The Secret to Travelling with Young Kids

With some planning, family vacations can be truly memorable.

By Judith Xavier | 15 November, 2016

My mum likes to share the story of how I took my first plane ride as a baby, and how my brother and I joined my parents on annual holidays that involved long-haul flights. Clearly, I missed out on my mum’s fearless gene - the thought of lugging two active kids on an airplane sounded stressful to me. However, despite my initial reluctance, I’m glad that we attempted family travel, and it has become enjoyable over the years as we’ve fine-tuned our approach to it.

Adjust your expectations (and then, adjust them again)

Our first family holiday was an absolute disaster. We opted for a laidback beach holiday as our eldest was a toddler and I was expecting Baby Number 2. My vision of lazing by the pool with a magazine all day definitely did not materialise. The husband and I spent most of our time chasing down our toddler who was just beginning to walk and had dropped his naptime. My biggest lesson from that experience was that I needed to redefine what a vacation would look like, with children in tow. While I might not be able to focus on myself 24/7, I have learned to plan ahead to ensure I have an hour of me-time each day.

Decide on your goal

Despite my best attempts at planning, our first few trips as a family still seemed hectic. Then I read about the genius idea of choosing a family objective for the holiday. For us, this was spending quality time together rather than visiting far-flung places and tourist attractions. This immediately helped us refine our holiday plans; we opted for closer holiday destinations, and took more road trips. We also trimmed our itinerary, limiting ourselves to one sight-seeing activity per day. Our holidays have a much more relaxed vibe these days.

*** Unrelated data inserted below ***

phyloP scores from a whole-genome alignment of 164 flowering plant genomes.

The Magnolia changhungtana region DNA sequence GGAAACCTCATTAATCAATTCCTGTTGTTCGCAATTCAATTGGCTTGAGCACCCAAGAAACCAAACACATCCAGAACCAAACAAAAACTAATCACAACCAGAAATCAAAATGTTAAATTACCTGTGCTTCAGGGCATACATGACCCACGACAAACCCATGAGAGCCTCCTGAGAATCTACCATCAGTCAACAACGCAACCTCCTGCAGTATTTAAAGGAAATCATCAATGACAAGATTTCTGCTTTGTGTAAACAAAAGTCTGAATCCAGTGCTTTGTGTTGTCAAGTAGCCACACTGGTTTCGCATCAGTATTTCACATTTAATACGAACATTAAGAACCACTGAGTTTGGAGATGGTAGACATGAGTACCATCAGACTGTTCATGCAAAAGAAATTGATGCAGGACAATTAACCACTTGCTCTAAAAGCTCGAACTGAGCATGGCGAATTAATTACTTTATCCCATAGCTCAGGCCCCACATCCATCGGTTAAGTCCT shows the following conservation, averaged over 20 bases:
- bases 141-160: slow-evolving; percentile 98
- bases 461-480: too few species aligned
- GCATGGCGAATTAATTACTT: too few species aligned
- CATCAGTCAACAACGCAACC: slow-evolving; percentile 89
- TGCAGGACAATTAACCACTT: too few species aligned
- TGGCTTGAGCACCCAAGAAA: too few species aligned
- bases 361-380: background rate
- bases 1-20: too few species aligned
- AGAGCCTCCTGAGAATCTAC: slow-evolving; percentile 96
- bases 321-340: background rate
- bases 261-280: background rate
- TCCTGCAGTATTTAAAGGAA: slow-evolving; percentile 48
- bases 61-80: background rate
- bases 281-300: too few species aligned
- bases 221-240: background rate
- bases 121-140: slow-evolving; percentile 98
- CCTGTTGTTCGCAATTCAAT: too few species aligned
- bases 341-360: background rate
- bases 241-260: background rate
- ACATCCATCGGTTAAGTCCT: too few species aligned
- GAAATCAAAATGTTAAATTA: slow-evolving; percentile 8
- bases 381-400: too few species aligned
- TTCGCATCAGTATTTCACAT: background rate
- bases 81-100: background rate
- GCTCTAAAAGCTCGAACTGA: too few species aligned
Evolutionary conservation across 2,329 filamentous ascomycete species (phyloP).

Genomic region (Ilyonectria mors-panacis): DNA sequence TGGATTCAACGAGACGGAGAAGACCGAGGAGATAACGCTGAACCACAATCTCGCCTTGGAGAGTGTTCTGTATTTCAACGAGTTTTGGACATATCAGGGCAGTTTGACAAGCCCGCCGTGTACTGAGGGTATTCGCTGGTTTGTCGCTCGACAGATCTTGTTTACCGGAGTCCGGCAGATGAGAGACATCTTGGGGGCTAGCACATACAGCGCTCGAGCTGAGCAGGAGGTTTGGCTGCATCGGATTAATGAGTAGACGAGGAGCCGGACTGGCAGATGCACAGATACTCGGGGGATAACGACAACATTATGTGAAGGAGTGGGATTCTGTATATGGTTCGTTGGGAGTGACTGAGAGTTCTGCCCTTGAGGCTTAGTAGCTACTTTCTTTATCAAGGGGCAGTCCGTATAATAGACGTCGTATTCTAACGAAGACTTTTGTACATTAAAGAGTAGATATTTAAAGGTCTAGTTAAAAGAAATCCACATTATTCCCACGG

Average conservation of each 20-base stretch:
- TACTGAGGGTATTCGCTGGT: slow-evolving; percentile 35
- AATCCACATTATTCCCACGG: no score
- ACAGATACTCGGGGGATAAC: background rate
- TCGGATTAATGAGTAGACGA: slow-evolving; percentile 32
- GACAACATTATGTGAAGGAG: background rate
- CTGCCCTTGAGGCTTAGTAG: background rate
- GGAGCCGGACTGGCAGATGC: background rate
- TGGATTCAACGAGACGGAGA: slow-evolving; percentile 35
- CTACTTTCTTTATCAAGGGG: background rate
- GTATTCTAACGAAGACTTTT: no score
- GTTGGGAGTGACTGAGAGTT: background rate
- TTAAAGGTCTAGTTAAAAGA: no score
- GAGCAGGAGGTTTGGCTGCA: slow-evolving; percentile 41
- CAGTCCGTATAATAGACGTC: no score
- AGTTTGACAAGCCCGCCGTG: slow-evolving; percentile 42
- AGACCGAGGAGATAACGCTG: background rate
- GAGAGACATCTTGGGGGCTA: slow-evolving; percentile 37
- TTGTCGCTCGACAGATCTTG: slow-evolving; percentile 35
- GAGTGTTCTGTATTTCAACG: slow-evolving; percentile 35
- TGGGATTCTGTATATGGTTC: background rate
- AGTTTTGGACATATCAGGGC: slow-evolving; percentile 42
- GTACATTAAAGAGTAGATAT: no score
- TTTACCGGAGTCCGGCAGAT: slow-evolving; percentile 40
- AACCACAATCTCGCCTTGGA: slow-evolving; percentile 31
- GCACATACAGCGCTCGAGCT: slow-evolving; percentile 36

Involve the kids

As the kids have gotten older, they love having input in where we go, and what we do on our trips. This has been a great opportunity to involve them in decision-making, budgeting and even teaching them the fine art of combing through online reviews to pick our holiday accommodations. With a greater say in our holiday choices, the children are far more agreeable even when things don’t go to plan, like dealing with a cancelled late night flight. Letting them make choices for our itinerary also meant new experiences. I never would have tried go-karting otherwise (for the record, the 6-year old is better at it than I am), or sat in the freezing cold at night to watch penguins coming out of the ocean and back to their burrows.

Travel as a pack

Our days are usually busy and we don’t spend as much time with our extended family as I’d like. Family vacations are also a great opportunity to have a leisurely break with the grandparents in tow, and build memories that our children will treasure for a lifetime. More adults also means more willing hands to help with the kids, which is a welcome relief for this mum.

Annual family vacations are now a tradition in our home, and our kids look forward to them eagerly, and plan them up to a year in advance. While our holidays have been budget-friendly and low-frills, the memories made and the bonding time is priceless.

Discover more tips and strategies from parenting experts on practising positive parenting through the different developmental stages of your child at our upcoming Parenting with Confidence workshop.


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